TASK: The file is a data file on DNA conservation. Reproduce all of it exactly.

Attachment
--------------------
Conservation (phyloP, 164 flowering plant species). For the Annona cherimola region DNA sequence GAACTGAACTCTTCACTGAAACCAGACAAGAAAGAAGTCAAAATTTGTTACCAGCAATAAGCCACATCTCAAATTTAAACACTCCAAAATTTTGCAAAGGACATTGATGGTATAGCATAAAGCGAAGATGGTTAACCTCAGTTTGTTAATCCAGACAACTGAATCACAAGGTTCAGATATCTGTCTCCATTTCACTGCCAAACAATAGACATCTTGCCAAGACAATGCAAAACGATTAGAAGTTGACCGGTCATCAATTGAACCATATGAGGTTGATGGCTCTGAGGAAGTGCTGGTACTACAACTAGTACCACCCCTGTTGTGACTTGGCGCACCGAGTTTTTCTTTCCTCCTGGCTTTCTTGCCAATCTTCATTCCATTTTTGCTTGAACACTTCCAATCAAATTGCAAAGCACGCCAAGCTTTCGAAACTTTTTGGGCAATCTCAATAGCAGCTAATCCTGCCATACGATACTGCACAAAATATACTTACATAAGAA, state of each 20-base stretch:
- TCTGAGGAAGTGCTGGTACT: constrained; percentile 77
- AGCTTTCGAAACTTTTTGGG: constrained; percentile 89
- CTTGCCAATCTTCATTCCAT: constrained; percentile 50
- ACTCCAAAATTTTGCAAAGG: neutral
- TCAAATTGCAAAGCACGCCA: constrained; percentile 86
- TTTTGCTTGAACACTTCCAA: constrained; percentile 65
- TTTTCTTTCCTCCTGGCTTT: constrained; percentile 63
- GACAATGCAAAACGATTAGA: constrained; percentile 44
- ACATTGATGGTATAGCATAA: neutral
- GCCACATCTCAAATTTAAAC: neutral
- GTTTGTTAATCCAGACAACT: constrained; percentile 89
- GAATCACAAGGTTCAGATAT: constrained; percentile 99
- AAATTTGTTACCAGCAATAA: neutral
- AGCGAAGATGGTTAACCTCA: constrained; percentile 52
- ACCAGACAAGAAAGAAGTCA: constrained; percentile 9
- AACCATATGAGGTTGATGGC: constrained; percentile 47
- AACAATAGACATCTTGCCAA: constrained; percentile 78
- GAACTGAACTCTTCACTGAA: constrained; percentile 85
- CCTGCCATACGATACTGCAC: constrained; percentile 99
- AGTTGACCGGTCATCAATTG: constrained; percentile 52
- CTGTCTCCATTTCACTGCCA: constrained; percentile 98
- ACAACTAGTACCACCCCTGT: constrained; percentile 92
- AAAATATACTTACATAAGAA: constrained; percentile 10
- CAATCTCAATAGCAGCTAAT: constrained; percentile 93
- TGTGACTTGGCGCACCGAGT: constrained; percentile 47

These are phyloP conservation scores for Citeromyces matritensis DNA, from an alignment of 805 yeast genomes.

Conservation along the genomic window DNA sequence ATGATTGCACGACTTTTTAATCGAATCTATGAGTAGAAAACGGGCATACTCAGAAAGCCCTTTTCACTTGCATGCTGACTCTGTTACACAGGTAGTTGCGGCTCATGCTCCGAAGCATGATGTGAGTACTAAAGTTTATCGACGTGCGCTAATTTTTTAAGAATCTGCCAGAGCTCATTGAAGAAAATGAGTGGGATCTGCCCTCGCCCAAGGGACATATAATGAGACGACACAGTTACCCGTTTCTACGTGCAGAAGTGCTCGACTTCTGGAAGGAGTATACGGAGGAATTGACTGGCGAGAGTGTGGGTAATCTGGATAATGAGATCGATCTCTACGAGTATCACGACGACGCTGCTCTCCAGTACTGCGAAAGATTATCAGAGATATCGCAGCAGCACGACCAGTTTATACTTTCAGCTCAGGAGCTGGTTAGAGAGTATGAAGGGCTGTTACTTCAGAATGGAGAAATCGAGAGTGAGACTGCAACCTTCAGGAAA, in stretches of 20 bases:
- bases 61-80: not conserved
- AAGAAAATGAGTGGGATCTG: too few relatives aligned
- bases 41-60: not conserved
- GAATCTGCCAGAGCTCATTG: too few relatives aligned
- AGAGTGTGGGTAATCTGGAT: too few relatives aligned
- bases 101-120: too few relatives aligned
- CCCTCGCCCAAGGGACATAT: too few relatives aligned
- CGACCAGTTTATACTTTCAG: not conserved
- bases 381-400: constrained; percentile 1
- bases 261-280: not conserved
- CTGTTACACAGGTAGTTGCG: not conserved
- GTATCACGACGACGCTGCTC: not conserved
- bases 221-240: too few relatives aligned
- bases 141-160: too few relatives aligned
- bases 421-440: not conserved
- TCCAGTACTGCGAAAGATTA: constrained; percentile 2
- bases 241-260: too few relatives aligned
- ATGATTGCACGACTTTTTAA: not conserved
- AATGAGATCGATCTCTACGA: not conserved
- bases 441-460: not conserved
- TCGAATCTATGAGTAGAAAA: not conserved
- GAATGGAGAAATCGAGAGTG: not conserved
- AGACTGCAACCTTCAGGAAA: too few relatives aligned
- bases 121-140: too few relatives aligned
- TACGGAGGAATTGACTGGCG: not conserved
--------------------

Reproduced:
Conservation (phyloP, 164 flowering plant species). For the Annona cherimola region DNA sequence GAACTGAACTCTTCACTGAAACCAGACAAGAAAGAAGTCAAAATTTGTTACCAGCAATAAGCCACATCTCAAATTTAAACACTCCAAAATTTTGCAAAGGACATTGATGGTATAGCATAAAGCGAAGATGGTTAACCTCAGTTTGTTAATCCAGACAACTGAATCACAAGGTTCAGATATCTGTCTCCATTTCACTGCCAAACAATAGACATCTTGCCAAGACAATGCAAAACGATTAGAAGTTGACCGGTCATCAATTGAACCATATGAGGTTGATGGCTCTGAGGAAGTGCTGGTACTACAACTAGTACCACCCCTGTTGTGACTTGGCGCACCGAGTTTTTCTTTCCTCCTGGCTTTCTTGCCAATCTTCATTCCATTTTTGCTTGAACACTTCCAATCAAATTGCAAAGCACGCCAAGCTTTCGAAACTTTTTGGGCAATCTCAATAGCAGCTAATCCTGCCATACGATACTGCACAAAATATACTTACATAAGAA, state of each 20-base stretch:
- TCTGAGGAAGTGCTGGTACT: constrained; percentile 77
- AGCTTTCGAAACTTTTTGGG: constrained; percentile 89
- CTTGCCAATCTTCATTCCAT: constrained; percentile 50
- ACTCCAAAATTTTGCAAAGG: neutral
- TCAAATTGCAAAGCACGCCA: constrained; percentile 86
- TTTTGCTTGAACACTTCCAA: constrained; percentile 65
- TTTTCTTTCCTCCTGGCTTT: constrained; percentile 63
- GACAATGCAAAACGATTAGA: constrained; percentile 44
- ACATTGATGGTATAGCATAA: neutral
- GCCACATCTCAAATTTAAAC: neutral
- GTTTGTTAATCCAGACAACT: constrained; percentile 89
- GAATCACAAGGTTCAGATAT: constrained; percentile 99
- AAATTTGTTACCAGCAATAA: neutral
- AGCGAAGATGGTTAACCTCA: constrained; percentile 52
- ACCAGACAAGAAAGAAGTCA: constrained; percentile 9
- AACCATATGAGGTTGATGGC: constrained; percentile 47
- AACAATAGACATCTTGCCAA: constrained; percentile 78
- GAACTGAACTCTTCACTGAA: constrained; percentile 85
- CCTGCCATACGATACTGCAC: constrained; percentile 99
- AGTTGACCGGTCATCAATTG: constrained; percentile 52
- CTGTCTCCATTTCACTGCCA: constrained; percentile 98
- ACAACTAGTACCACCCCTGT: constrained; percentile 92
- AAAATATACTTACATAAGAA: constrained; percentile 10
- CAATCTCAATAGCAGCTAAT: constrained; percentile 93
- TGTGACTTGGCGCACCGAGT: constrained; percentile 47

These are phyloP conservation scores for Citeromyces matritensis DNA, from an alignment of 805 yeast genomes.

Conservation along the genomic window DNA sequence ATGATTGCACGACTTTTTAATCGAATCTATGAGTAGAAAACGGGCATACTCAGAAAGCCCTTTTCACTTGCATGCTGACTCTGTTACACAGGTAGTTGCGGCTCATGCTCCGAAGCATGATGTGAGTACTAAAGTTTATCGACGTGCGCTAATTTTTTAAGAATCTGCCAGAGCTCATTGAAGAAAATGAGTGGGATCTGCCCTCGCCCAAGGGACATATAATGAGACGACACAGTTACCCGTTTCTACGTGCAGAAGTGCTCGACTTCTGGAAGGAGTATACGGAGGAATTGACTGGCGAGAGTGTGGGTAATCTGGATAATGAGATCGATCTCTACGAGTATCACGACGACGCTGCTCTCCAGTACTGCGAAAGATTATCAGAGATATCGCAGCAGCACGACCAGTTTATACTTTCAGCTCAGGAGCTGGTTAGAGAGTATGAAGGGCTGTTACTTCAGAATGGAGAAATCGAGAGTGAGACTGCAACCTTCAGGAAA, in stretches of 20 bases:
- bases 61-80: not conserved
- AAGAAAATGAGTGGGATCTG: too few relatives aligned
- bases 41-60: not conserved
- GAATCTGCCAGAGCTCATTG: too few relatives aligned
- AGAGTGTGGGTAATCTGGAT: too few relatives aligned
- bases 101-120: too few relatives aligned
- CCCTCGCCCAAGGGACATAT: too few relatives aligned
- CGACCAGTTTATACTTTCAG: not conserved
- bases 381-400: constrained; percentile 1
- bases 261-280: not conserved
- CTGTTACACAGGTAGTTGCG: not conserved
- GTATCACGACGACGCTGCTC: not conserved
- bases 221-240: too few relatives aligned
- bases 141-160: too few relatives aligned
- bases 421-440: not conserved
- TCCAGTACTGCGAAAGATTA: constrained; percentile 2
- bases 241-260: too few relatives aligned
- ATGATTGCACGACTTTTTAA: not conserved
- AATGAGATCGATCTCTACGA: not conserved
- bases 441-460: not conserved
- TCGAATCTATGAGTAGAAAA: not conserved
- GAATGGAGAAATCGAGAGTG: not conserved
- AGACTGCAACCTTCAGGAAA: too few relatives aligned
- bases 121-140: too few relatives aligned
- TACGGAGGAATTGACTGGCG: not conserved